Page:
Heublein Tower

Simsbury, Connecticut
The Heublein Tower, standing at an impressive height of 165 feet, is a historic landmark situated atop Talcott Mountain State Park in Simsbury, Connecticut.
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The Heublein Tower, standing at an impressive height of 165 feet, is a historic landmark situated atop Talcott Mountain State Park in Simsbury, Connecticut. This iconic structure, with its rich history and breathtaking panoramic views, is a testament to the vision of Gilbert Heublein, a prominent figure in the food and beverage industry.

Gilbert Heublein, the founder of Heublein Inc. renowned for producing A.1. Steak Sauce and Smirnoff vodka, had a dream. In the early 1900s, while hiking with his fiancée Louise M. Gundlach, he promised her that he would one day build her a castle on Talcott Mountain. True to his word, he embarked on the ambitious project of constructing the Heublein Tower.

Designed by the architectural firm Smith and Bassette, with a structural capacity to withstand winds of up to 100 mph, the tower was brought to life by T. R. Fox and Son, reaching completion in 1914. Heublein’s inspiration for the tower’s design hailed from the architectural marvels of Bavaria, reflecting his heritage and creating a unique and picturesque edifice.

Standing tall at 165 feet and perched 1,000 feet above the Farmington Valley, the Heublein Tower offers awe-inspiring vistas that stretch for dozens of miles in every direction. The top floor of the tower houses a viewing lounge, providing visitors with an unparalleled opportunity to immerse themselves in the scenic beauty of Connecticut.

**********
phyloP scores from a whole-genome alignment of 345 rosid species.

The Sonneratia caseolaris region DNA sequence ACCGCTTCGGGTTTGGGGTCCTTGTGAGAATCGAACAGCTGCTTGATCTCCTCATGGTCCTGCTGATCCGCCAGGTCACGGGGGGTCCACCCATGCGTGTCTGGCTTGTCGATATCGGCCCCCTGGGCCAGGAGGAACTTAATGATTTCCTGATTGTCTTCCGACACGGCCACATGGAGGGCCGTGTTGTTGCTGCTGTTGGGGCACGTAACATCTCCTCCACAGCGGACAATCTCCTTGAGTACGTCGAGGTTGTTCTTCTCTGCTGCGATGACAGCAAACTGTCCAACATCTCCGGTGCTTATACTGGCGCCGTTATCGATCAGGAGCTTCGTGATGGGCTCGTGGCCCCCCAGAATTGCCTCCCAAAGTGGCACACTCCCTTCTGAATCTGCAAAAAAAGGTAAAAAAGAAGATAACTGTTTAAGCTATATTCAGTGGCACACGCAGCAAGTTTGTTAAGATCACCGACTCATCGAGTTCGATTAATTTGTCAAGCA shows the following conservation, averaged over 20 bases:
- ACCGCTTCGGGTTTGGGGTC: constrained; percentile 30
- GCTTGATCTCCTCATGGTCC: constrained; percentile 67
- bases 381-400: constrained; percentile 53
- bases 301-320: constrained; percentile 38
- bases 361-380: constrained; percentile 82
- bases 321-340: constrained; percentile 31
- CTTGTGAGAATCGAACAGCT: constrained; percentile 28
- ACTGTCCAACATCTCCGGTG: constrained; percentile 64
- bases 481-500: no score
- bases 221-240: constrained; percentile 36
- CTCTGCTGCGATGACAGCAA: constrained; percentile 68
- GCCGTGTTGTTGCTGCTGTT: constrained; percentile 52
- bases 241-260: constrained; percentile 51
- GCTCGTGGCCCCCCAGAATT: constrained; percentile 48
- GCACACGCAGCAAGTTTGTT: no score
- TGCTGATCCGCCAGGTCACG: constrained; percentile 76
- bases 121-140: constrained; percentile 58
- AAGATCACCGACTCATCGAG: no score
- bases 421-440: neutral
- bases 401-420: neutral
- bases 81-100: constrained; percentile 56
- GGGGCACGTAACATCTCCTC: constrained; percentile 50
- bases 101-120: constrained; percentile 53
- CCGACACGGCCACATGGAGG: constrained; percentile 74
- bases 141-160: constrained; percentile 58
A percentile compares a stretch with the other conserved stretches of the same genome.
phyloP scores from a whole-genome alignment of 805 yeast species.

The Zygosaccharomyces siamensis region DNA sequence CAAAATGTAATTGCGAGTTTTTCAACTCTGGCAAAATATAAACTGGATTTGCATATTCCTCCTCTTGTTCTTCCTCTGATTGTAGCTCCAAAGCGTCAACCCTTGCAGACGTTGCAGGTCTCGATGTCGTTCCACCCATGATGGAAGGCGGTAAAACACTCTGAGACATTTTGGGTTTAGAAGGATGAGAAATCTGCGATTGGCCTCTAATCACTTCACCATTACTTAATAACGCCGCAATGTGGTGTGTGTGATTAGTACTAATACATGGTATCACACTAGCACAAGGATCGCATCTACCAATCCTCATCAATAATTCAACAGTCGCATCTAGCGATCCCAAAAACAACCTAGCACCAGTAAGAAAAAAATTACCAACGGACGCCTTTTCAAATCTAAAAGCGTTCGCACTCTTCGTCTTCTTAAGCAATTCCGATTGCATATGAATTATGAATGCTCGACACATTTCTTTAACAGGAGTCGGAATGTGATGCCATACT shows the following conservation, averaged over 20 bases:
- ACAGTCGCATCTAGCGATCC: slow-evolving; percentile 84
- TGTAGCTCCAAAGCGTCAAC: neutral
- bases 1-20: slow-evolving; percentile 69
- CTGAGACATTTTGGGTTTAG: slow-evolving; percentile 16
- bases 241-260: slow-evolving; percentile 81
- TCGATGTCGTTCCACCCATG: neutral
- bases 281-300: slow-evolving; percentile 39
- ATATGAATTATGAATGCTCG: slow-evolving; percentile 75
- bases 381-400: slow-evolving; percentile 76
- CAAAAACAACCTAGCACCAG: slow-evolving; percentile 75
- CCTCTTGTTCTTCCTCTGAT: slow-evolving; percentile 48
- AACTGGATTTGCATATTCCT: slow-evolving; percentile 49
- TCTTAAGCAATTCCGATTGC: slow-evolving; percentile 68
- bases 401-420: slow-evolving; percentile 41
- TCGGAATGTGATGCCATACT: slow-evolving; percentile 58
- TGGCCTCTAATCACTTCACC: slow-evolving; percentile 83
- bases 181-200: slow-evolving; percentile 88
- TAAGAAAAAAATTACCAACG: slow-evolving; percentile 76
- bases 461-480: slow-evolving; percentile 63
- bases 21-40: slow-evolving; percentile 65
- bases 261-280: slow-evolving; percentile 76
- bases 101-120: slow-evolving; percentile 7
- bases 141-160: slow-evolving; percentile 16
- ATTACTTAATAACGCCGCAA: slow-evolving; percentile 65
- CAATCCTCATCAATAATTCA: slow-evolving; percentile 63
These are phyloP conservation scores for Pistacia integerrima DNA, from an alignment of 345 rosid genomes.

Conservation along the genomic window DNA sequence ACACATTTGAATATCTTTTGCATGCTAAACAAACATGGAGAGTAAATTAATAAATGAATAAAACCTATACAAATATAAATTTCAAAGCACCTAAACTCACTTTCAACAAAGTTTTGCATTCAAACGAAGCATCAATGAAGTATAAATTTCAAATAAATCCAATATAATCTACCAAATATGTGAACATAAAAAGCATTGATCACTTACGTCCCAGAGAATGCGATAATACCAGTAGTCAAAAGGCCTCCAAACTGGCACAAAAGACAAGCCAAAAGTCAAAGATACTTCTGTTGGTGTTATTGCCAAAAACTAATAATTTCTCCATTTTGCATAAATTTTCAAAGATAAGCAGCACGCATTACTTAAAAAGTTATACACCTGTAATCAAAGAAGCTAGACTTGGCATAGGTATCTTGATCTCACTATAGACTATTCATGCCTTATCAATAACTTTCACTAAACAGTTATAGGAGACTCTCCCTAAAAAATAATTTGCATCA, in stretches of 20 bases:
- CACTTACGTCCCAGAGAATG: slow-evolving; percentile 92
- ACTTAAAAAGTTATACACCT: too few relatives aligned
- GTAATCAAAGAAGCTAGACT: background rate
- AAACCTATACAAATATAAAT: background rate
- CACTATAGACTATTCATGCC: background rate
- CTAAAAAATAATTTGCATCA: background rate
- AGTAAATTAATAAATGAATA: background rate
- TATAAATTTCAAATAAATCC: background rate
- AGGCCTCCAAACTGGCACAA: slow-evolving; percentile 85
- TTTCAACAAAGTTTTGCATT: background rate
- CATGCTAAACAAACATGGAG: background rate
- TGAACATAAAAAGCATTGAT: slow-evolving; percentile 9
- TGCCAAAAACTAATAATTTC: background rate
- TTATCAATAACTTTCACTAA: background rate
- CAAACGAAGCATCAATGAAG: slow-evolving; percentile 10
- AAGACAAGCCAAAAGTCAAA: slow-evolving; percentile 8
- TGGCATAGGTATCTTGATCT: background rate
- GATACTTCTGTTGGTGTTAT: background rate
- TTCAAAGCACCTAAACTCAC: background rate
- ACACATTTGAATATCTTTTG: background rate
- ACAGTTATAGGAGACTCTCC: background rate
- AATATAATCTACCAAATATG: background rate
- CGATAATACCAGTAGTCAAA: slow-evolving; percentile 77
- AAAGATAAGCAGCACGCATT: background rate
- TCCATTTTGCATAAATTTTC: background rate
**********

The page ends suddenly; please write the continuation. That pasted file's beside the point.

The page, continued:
The tower’s ownership changed hands when the Hartford Times acquired it in 1943, and it was subsequently referred to as the Times Tower. Initially intended for use as a broadcasting point for the newspaper’s radio station, WTHT, it was soon discovered that the tower couldn’t bear the strain of transmitting equipment. Consequently, it became a venue for social gatherings and events for nearly two decades.

In a pivotal moment in the tower’s history, the State of Connecticut purchased the Heublein Tower and the 557 acres of surrounding land on August 16, 1966, for $500,000. The Connecticut Department of Energy and Environmental Protection assumed responsibility for managing the tower and its surroundings as part of Talcott Mountain State Park. The Friends of Heublein Tower, a non-profit organization, has played a significant role in the tower’s preservation and interior maintenance.

The Friends of Heublein Tower and its Estate, established in 1985, have been dedicated to preserving and restoring the Heublein Tower and its estate to their former glory. Their efforts have resulted in numerous restoration projects, including the installation of a white wood parquet floor in the tower’s observation room, mirroring the original design.

In recognition of its historical significance, the Heublein Tower was listed on the National Register of Historic Places in 1983, securing its place in the annals of American history. The reference number assigned to the tower by the National Park Service is 83001260.

To reach the tower and the accompanying museum, visitors embark on a 1.25-mile trek along the Tower Trail, a well-maintained path that typically takes around 30 to 40 minutes to navigate. The museum is open to the public from Memorial Day weekend to Labor Day weekend, operating from Thursday through Monday. During the fall season, from Labor Day weekend through October 31st, the museum remains open from Tuesday through Sunday. Learn more about visiting the tower on the Freinds of Heublein Tower website.

The Heublein Tower stands not only as a testament to Gilbert Heublein’s commitment to his promise but also as a cherished historical and natural landmark, inviting visitors to immerse themselves in its rich heritage and stunning surroundings.

Location

Address: 1 Summit Drive, Simsbury, Connecticut
Place GPS Coordinates: 41.825880, -72.798404
Parking GPS Coordinates: 41.825880, -72.798404
Parking Notes: There are many free parking spots along Summit Ridge Drive. Visitors then can hike the 1.25 mile Tower Trail to Heublein Tower.

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